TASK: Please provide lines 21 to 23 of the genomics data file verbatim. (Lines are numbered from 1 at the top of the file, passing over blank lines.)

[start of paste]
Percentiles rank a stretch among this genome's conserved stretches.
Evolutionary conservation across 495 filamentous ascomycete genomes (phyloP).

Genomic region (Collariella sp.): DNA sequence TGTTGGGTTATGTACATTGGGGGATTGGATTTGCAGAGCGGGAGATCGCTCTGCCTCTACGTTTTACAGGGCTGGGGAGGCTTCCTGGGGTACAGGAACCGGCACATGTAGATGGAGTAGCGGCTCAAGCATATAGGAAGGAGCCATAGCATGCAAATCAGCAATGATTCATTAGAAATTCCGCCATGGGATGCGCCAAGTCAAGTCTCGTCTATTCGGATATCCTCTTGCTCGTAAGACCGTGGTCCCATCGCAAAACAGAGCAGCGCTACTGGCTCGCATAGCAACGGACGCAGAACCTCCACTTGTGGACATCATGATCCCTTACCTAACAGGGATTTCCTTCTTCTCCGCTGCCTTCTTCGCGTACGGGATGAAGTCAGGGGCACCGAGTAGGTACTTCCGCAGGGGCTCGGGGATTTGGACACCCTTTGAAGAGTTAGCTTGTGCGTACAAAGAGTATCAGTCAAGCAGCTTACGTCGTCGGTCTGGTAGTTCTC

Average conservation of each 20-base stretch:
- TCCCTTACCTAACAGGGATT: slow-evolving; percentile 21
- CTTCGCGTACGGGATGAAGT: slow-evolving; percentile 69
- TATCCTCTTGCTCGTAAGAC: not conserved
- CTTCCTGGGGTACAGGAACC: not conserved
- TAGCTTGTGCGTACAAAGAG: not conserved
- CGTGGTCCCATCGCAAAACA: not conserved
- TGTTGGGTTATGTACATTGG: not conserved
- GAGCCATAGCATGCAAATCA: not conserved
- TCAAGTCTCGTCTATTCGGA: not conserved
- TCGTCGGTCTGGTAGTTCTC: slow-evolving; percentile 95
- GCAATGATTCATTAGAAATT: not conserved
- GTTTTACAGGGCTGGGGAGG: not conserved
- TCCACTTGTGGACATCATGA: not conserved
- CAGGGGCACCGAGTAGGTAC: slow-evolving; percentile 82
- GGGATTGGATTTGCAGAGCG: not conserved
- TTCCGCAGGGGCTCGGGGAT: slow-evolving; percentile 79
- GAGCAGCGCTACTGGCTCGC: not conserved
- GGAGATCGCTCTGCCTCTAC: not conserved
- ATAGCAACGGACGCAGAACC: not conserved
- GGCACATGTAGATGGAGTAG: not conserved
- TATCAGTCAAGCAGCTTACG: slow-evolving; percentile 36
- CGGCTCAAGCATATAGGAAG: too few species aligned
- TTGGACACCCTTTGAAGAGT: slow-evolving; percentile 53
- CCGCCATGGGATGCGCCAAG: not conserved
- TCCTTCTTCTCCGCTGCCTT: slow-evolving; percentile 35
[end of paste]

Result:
- GAGCAGCGCTACTGGCTCGC: not conserved
- GGAGATCGCTCTGCCTCTAC: not conserved
- ATAGCAACGGACGCAGAACC: not conserved